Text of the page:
Blink and you’ll miss it: This robot solves a Rubik’s Cube in 0.38 seconds

Whether it’s beating us at games like the board game Go or stealing our jobs, the killer combination of artificial intelligence and robots are owning us puny humans left and right. The latest example of a high-tech achievement that will make you feel on the verge of extinction? A robot that’s capable of completing a Rubik’s Cube puzzle in just 0.38 seconds flat — which includes image capture and computation time, along with physically moving the cube.

Not only is that significantly faster than the human world record of 4.59 seconds, but it’s also a big improvement on the official robot world record of 0.637 seconds, as set in late 2016. The 0.38-second achievement isn’t yet an official record, but if it manages to achieve the same results under record-testing conditions it certainly will be.

The puzzle-cracking robot was built by Massachusetts Institute of Technology robotics student Ben Katz and software developer Jared Di Carlo. The robot starts out by looking at the Rubik’s Cube using PlayStation 3 Eye webcams, functioning at 187 fps. Using this information, its software then identifies the colors, builds a description of the cube, and passes the information on to an algorithm called “min2phase.” The algorithm creates a “solve string” that is then sent to the robot’s high-end motor controllers, which possess an extremely high torque-to-inertia ratio. In a 10 microsecond quarter-turn move, the motor reaches over 1,000 RPM.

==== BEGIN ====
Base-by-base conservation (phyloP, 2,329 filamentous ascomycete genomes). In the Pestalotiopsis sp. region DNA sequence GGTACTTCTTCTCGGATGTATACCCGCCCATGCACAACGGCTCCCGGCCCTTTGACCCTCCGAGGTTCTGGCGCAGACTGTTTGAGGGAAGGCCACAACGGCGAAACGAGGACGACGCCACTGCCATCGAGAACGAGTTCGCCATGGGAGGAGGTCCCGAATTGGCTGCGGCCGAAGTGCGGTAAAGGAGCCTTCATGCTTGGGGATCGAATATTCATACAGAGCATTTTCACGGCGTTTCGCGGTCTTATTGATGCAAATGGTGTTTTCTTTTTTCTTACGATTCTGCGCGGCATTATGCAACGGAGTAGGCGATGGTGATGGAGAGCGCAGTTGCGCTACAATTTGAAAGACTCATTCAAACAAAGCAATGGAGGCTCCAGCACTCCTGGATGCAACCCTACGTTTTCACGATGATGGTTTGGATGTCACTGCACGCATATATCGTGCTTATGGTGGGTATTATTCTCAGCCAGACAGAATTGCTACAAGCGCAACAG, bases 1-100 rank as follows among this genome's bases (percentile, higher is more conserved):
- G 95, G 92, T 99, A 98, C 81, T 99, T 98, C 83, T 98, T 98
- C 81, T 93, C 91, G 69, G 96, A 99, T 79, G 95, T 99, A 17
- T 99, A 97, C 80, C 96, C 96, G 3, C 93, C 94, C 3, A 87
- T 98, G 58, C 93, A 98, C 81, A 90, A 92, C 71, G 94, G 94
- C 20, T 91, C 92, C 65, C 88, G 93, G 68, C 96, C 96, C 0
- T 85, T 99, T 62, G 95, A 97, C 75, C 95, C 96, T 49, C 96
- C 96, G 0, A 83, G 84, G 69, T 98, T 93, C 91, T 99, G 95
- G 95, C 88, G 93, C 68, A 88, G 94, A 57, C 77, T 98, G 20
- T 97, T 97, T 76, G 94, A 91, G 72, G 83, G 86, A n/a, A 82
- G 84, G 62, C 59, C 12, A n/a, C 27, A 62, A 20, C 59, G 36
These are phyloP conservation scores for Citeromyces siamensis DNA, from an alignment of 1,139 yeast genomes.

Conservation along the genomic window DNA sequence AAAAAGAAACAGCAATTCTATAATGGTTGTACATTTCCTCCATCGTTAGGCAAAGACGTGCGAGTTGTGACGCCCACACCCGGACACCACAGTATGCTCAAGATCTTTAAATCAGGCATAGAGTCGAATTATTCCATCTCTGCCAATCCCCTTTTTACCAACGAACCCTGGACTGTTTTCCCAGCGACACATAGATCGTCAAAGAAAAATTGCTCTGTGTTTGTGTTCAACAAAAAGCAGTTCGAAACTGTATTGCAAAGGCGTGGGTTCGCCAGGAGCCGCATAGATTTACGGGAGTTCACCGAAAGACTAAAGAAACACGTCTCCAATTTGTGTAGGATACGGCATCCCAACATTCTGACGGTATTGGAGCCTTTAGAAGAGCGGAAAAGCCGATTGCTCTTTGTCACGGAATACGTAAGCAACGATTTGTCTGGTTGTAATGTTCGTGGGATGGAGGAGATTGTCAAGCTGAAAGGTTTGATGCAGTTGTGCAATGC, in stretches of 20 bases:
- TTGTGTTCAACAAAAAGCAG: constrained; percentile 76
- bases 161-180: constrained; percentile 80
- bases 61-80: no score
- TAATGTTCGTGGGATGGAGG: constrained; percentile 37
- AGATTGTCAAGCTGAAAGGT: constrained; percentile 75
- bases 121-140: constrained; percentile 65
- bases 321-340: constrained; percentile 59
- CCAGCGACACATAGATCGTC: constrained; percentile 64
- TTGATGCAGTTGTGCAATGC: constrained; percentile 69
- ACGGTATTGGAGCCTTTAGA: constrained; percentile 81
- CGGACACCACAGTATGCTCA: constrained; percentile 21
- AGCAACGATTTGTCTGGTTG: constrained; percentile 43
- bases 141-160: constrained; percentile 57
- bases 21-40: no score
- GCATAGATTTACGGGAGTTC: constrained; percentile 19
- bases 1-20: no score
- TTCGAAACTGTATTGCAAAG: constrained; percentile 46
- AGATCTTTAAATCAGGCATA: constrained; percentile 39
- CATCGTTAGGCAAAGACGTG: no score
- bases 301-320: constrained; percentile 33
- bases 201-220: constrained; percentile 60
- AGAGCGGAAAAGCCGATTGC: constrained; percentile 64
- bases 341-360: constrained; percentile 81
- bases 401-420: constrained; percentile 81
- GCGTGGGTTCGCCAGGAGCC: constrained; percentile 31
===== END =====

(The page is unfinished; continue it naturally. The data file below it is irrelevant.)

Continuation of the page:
Impressively, during its hundreds of solutions, the robot only ended up going through four different cubes. Most amazing of all? The duo thinks their robot can go even better, although we may not see this for a while.

“The machine can definitely go faster, but the tuning process is really time-consuming since debugging needs to be done with the high-speed camera, and mistakes often break the cube or blow up FETs,” Katz wrote in a blog post about the project. “Looking at the high-speed video, each 990-degree move takes about 10 ms, but the machine is actually only doing a move about every 15 ms. For the time being, Jared and I have both lost interest in playing the tuning game, but we might come back to it eventually and shave off another 100 ms or so.”

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